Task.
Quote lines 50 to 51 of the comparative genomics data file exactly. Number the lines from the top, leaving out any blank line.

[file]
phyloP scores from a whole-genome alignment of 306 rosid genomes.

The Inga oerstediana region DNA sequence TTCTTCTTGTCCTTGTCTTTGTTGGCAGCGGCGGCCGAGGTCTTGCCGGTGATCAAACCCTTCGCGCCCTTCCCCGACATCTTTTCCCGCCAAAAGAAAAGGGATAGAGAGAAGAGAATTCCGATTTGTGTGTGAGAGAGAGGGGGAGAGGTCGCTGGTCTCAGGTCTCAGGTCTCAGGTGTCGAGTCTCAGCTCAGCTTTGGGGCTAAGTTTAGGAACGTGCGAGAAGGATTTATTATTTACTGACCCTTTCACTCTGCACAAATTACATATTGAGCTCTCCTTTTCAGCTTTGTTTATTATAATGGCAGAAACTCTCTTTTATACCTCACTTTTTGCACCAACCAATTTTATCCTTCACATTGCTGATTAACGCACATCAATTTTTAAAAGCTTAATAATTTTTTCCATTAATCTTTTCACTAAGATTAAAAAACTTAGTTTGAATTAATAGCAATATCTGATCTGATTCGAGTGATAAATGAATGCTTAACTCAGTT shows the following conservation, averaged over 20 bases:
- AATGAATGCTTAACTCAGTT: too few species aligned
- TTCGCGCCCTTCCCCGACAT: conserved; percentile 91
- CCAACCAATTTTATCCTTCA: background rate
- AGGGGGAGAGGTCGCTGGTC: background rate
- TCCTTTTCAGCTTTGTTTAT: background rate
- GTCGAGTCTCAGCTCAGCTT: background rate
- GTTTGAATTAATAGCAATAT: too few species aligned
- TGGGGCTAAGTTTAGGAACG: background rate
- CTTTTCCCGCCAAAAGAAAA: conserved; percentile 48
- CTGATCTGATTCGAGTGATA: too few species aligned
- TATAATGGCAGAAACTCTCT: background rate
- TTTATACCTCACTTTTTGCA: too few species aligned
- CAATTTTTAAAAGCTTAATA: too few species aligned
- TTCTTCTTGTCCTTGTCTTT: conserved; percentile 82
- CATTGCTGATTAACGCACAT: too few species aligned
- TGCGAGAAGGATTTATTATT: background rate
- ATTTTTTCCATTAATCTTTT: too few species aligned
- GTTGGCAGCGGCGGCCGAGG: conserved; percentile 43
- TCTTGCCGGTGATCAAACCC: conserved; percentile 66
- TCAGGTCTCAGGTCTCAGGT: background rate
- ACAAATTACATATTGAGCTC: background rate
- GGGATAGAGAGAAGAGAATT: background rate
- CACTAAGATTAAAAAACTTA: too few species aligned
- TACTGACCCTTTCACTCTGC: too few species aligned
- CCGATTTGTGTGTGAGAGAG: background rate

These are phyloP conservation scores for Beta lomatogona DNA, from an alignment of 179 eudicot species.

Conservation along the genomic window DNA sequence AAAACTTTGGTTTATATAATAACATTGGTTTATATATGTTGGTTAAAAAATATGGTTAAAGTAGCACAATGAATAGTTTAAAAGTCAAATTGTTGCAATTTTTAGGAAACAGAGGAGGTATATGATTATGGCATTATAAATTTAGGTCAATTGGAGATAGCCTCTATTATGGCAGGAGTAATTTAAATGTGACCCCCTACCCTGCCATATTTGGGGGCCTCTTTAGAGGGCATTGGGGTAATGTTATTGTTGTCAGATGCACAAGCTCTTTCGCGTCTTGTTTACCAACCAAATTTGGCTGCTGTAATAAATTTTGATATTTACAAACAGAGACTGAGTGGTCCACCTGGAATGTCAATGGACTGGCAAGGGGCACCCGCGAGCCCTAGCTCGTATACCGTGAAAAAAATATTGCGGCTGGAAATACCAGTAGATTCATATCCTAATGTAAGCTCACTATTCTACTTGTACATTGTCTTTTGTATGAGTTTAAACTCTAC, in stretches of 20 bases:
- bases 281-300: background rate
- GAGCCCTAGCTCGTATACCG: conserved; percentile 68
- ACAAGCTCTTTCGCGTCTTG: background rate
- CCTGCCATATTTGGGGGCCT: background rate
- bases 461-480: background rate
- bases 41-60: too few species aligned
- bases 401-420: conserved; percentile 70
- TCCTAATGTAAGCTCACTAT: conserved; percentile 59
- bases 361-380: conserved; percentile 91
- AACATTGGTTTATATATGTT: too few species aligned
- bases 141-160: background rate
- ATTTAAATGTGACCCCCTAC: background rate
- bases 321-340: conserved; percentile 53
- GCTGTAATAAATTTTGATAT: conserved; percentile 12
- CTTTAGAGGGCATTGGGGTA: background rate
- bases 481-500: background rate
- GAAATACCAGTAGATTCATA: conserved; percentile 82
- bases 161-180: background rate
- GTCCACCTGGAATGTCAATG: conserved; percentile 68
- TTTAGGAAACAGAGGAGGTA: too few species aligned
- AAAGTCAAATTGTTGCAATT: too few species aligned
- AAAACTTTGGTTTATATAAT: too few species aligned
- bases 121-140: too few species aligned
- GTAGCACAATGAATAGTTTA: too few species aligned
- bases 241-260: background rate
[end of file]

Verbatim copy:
- AAAGTCAAATTGTTGCAATT: too few species aligned
- AAAACTTTGGTTTATATAAT: too few species aligned